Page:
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I disagree with the remark that people can only convey feelings with flowers if the recipient knows what the flowers signify. Perhaps this is true with the insensate or automaton, but if a person has any emotions and sentiments at all, he/she will have an intuitive and natural reaction to the beauties of Nature. Consider, for instance, the design and color of different flowers. Do we really need to know what the yellow or pink rose symbolize to enjoy its beauty and fragance? No. But, of course, there is added enjoyment and meaning that the yellow rose, for instance, symbolizes friendship if one receives these as a gift.
The best flowers are those that match the love interest's personality. It may be the proverbial red rose or it may be a less well-known flower. A red rose is a great flower to give if you wish to stick with tradition and what it represents. A red rose is also suitable to give to someone who has a fiery red passionate personality.
However, other flowers can speak to one's personality as well. For example, the amaryllis represents "splendid beauty" so if you're enthralled by your love one's beauty give them this type of flower. Daisies and Chrysanthemums represent fidelity, so they are appropriate to give to a loved one who exhibits this quality. The Lisianthus flower represents an outgoing personality so it is suited to give to one who has an exuberant and extroverted personality.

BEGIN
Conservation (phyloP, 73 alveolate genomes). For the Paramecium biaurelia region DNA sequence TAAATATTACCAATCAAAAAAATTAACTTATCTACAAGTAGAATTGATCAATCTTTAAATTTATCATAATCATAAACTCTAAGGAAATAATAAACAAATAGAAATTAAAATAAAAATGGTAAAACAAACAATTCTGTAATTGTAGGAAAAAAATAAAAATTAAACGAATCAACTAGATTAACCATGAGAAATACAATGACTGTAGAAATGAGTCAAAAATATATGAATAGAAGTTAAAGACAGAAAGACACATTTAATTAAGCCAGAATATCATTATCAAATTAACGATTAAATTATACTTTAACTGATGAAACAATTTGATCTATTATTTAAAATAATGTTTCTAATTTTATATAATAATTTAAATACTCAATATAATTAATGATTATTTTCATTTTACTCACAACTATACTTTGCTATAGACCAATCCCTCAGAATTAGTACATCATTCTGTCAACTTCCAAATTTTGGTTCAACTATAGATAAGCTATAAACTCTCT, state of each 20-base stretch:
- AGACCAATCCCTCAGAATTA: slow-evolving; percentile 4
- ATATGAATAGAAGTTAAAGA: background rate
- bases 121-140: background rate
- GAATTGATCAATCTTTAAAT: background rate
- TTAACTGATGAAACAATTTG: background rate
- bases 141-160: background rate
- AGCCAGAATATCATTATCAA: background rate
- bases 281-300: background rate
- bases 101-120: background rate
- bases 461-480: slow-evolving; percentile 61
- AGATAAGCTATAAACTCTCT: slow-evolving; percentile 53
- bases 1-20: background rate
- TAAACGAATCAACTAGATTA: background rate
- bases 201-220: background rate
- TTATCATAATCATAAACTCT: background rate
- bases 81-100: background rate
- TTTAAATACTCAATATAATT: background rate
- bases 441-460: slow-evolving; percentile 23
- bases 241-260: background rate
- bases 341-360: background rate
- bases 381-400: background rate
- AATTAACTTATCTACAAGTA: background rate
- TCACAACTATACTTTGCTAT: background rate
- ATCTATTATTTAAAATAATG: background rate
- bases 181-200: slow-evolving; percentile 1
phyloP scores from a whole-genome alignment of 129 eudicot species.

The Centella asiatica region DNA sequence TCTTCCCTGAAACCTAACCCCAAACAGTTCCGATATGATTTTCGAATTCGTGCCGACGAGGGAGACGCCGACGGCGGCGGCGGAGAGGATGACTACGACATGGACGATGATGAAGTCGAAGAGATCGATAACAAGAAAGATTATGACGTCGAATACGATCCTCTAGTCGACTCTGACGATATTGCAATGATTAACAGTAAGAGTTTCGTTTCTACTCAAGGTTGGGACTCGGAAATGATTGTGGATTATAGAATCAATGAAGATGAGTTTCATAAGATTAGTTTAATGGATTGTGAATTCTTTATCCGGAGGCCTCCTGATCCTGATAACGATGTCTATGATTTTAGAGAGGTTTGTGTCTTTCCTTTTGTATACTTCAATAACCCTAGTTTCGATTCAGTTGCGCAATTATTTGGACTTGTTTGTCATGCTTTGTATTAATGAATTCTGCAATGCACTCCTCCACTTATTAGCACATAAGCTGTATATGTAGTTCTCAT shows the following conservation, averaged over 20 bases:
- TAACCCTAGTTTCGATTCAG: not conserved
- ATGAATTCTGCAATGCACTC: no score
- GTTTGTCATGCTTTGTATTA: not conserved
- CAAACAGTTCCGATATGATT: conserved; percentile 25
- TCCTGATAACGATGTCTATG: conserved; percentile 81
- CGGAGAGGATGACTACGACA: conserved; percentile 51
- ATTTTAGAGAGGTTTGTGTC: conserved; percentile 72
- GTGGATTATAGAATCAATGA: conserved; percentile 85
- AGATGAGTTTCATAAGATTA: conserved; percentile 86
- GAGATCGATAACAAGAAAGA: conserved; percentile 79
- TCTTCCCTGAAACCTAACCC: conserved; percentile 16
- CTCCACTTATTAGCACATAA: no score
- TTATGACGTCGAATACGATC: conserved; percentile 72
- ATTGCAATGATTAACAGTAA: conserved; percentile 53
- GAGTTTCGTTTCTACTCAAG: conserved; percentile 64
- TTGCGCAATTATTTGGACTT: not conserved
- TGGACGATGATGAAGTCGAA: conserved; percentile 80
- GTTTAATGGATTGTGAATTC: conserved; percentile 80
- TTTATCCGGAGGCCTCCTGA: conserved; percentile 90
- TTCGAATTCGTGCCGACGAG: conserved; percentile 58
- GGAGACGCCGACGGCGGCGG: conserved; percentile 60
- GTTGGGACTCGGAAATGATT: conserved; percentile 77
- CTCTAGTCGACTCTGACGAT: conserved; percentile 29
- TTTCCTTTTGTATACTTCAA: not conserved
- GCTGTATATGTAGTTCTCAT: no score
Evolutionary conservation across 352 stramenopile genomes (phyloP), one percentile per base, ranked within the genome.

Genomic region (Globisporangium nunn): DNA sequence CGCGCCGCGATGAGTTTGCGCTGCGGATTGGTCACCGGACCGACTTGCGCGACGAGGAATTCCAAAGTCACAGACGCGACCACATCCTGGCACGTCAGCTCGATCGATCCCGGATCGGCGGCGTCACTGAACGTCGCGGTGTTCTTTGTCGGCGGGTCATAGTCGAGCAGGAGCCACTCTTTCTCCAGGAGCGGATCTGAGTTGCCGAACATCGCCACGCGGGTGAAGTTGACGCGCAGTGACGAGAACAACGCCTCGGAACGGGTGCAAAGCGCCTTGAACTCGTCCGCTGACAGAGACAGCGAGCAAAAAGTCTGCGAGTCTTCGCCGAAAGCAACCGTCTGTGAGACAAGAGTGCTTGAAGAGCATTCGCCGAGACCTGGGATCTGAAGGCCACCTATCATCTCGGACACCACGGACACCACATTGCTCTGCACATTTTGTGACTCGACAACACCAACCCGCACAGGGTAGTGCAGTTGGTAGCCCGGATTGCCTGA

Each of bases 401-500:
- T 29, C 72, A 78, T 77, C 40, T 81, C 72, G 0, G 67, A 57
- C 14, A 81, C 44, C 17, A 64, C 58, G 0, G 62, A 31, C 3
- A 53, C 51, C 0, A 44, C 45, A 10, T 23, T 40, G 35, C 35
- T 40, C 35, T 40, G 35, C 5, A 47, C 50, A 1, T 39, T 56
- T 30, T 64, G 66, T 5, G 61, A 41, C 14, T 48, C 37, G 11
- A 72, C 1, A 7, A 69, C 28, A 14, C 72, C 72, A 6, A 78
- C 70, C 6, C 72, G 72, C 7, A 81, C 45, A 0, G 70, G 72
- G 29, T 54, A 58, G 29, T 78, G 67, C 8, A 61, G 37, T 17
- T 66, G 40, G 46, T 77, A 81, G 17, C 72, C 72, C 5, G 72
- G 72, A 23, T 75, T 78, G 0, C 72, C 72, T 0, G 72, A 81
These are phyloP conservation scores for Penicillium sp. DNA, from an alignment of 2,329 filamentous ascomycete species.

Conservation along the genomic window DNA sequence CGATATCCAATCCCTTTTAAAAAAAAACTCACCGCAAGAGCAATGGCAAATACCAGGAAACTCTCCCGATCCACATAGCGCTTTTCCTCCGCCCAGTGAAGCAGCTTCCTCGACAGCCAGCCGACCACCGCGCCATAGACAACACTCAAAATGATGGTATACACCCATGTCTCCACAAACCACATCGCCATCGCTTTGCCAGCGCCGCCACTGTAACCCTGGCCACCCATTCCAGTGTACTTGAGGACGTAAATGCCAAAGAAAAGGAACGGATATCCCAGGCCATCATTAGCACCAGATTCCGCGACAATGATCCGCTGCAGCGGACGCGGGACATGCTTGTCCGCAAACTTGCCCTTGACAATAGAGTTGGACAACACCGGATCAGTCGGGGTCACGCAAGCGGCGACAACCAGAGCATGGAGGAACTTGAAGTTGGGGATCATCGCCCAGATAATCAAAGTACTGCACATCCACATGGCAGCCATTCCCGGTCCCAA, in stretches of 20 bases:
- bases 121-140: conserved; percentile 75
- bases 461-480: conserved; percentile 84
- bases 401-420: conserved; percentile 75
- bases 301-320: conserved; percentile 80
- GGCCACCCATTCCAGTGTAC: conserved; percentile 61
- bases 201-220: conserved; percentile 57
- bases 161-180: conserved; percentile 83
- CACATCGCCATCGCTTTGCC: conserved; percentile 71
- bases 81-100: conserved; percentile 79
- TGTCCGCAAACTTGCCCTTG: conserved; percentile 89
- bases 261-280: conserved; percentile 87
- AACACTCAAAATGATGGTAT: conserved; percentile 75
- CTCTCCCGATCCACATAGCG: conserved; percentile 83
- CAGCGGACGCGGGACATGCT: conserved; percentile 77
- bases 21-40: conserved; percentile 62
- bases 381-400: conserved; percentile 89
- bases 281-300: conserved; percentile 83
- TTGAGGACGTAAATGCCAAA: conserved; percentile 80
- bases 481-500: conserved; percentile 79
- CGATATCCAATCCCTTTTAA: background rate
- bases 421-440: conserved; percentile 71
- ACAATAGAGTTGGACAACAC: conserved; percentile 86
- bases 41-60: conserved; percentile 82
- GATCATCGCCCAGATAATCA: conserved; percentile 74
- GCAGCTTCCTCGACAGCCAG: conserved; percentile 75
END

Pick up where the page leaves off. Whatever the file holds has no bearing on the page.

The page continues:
Different roses symbolize different things. Red ones are passion, pink ones are love, and yellow ones are friendship. Of course, most people have a favorite flower. I love orchids. Orchids make me feel happy. So if you want to make someone feel good with a flower, you have to know the person to choose the right flower!
We can only convey specific feelings with specific flowers if both we and the recipient know what a certain flower means. There is no inherent meaning in a rose or a chrysanthemum, for example. Many people say that roses symbolize love, but this is only true if the receiver of the flowers understands that symbolism.
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